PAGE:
Sunday, 25 September 2011

A Day full of Music

It's late... Just gone 1am. I've just got back from a day of gigging that started at 11am and finished at 10pm. How any of us have any fingers left I'll never know.

It began at a local business, who employ us now and again to play at their promotional events. We played there (with breaks) until 4pm, when we had to pack up and head off to Glusburn Institute -its a community and arts centre in -where else- the Yorkshire village of Glusburn, half way between Skipton and Keighley. It's a good example of North of England 19th century civic architecture, complete with dome and public clock. The hall there boasts an impressive stage. We'd driven 50 miles to get there so it was good to discover that the audience, though small, was truly enthusiastic.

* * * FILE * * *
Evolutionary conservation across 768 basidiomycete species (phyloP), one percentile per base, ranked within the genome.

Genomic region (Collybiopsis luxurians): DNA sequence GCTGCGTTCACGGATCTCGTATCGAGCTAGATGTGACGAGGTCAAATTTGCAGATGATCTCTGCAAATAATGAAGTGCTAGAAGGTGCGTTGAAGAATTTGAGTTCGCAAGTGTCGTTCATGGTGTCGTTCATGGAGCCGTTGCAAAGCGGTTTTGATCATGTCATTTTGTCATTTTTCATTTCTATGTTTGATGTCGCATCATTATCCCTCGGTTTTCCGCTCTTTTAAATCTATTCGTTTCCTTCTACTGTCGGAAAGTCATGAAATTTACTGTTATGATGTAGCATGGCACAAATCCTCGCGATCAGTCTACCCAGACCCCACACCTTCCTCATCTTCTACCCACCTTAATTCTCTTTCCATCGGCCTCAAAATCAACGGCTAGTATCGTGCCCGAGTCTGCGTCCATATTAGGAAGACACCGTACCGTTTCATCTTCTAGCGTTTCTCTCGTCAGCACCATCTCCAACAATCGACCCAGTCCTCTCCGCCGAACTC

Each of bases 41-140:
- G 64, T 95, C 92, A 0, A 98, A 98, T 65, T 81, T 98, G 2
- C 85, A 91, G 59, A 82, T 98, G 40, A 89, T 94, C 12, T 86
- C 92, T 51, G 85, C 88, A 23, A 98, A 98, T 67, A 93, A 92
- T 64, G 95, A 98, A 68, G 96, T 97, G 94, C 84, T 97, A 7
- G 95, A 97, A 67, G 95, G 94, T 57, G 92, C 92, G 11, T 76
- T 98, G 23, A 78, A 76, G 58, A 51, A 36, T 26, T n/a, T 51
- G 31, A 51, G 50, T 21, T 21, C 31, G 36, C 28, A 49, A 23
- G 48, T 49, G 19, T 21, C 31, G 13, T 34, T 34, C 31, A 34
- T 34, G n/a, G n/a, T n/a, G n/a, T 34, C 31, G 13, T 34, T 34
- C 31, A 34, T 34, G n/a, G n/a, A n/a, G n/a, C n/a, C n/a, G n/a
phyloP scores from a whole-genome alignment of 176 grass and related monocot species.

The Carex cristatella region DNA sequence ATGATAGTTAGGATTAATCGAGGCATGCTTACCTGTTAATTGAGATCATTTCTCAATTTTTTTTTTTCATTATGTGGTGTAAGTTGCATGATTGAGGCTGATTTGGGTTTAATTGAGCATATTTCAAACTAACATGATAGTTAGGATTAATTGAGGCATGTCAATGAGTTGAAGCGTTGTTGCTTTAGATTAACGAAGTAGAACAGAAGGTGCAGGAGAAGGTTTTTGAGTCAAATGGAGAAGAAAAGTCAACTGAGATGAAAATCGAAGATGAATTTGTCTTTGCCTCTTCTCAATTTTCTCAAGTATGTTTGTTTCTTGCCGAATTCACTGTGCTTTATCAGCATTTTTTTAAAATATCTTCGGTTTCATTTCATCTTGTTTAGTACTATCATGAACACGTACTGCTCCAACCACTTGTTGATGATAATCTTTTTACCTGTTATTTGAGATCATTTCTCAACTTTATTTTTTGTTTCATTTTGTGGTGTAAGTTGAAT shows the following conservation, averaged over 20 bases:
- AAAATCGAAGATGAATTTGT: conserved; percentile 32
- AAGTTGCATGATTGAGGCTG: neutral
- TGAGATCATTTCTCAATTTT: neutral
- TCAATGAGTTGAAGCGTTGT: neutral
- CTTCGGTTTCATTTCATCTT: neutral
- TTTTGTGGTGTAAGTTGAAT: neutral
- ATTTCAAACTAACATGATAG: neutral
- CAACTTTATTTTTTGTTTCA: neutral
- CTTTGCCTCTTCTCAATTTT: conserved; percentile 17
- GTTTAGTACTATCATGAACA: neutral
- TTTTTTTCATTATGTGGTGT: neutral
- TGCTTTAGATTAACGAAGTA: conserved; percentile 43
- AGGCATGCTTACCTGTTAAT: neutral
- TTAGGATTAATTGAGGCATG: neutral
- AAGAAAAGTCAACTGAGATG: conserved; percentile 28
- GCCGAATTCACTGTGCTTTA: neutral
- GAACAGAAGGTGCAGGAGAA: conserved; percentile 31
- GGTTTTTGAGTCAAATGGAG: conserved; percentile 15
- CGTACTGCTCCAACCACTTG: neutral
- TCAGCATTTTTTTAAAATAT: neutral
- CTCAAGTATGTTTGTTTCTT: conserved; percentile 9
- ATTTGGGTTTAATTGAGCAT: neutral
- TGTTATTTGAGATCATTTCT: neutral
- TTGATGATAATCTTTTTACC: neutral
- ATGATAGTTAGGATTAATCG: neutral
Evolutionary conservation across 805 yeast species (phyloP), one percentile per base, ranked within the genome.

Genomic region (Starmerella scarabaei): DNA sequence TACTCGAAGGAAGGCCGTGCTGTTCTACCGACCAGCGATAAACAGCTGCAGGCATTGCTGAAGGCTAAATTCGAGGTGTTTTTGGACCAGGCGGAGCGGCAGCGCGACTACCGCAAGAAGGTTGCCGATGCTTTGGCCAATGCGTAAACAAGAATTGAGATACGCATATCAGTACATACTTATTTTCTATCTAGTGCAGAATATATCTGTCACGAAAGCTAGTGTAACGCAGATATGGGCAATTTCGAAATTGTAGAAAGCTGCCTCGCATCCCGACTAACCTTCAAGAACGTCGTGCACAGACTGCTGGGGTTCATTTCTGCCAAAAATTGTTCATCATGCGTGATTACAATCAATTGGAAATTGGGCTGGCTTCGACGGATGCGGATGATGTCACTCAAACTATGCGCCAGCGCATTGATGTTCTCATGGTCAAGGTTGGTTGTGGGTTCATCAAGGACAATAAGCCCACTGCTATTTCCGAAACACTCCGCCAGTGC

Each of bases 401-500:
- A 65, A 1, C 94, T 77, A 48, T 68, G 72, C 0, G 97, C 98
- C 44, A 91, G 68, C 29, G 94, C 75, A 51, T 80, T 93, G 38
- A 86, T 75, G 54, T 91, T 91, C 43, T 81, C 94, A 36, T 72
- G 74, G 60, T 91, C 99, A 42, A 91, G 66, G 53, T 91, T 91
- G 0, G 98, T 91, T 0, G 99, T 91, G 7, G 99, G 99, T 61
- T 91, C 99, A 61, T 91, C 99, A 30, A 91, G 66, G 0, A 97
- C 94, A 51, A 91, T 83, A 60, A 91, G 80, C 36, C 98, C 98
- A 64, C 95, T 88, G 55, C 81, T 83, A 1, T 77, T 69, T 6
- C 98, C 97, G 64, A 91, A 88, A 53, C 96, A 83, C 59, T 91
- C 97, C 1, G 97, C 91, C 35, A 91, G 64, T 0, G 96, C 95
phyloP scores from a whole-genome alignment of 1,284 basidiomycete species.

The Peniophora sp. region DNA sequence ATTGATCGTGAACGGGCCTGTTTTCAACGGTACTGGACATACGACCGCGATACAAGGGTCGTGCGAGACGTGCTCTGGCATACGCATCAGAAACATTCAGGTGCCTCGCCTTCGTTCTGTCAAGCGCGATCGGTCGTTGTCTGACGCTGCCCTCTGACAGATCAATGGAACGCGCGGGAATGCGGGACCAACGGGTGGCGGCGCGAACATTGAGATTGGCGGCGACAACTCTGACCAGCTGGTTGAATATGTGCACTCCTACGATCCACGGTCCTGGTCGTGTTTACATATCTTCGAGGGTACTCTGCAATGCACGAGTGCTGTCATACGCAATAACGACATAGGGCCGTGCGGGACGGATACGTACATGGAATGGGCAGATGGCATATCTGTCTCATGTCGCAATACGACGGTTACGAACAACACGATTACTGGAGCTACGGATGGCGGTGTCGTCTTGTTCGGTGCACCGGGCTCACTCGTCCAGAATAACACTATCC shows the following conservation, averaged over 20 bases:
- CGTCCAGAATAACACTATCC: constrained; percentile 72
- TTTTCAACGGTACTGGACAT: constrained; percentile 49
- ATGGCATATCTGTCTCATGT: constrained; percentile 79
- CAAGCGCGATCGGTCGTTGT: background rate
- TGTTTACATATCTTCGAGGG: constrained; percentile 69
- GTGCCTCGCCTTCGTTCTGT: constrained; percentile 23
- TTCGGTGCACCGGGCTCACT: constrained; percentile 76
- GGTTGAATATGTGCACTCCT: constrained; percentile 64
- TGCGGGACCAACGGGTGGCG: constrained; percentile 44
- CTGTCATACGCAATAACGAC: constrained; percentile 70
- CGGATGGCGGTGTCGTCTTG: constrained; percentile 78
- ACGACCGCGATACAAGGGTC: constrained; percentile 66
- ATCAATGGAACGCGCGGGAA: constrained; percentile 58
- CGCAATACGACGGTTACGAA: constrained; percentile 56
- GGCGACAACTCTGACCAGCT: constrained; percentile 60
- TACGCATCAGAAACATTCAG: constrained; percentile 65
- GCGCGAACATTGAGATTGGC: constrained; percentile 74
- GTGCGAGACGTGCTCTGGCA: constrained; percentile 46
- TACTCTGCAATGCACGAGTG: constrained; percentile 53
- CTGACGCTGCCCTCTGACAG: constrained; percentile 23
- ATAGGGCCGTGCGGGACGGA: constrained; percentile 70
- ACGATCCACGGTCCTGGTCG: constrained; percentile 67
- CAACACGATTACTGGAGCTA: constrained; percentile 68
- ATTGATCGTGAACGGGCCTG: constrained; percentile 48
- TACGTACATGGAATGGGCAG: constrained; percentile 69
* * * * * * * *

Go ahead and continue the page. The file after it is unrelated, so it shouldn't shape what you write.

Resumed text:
On the way back, in complete contrast to the Gypsy jazz we'd been playing, we found ourselves listening to Trevor Wishart's Globalalia on Radio 3. It's a multi-channel electronic piece which uses syllables taken from 26 languages from around the world to create music based on the sounds of language itself. One of the great things about his music is that, at its best, it has the capacity to captivate and enthrall people who do not think themselves as fans of "difficult" music. Unfortunately, none of his most exciting work is available on Youtube, but here's a short documentary about a smaller but similar project he undertook in Madrid:

Saturday, 24 September 2011

The Poetry of Margery Clute (4)

Poem, 1867

What lies between my Ears?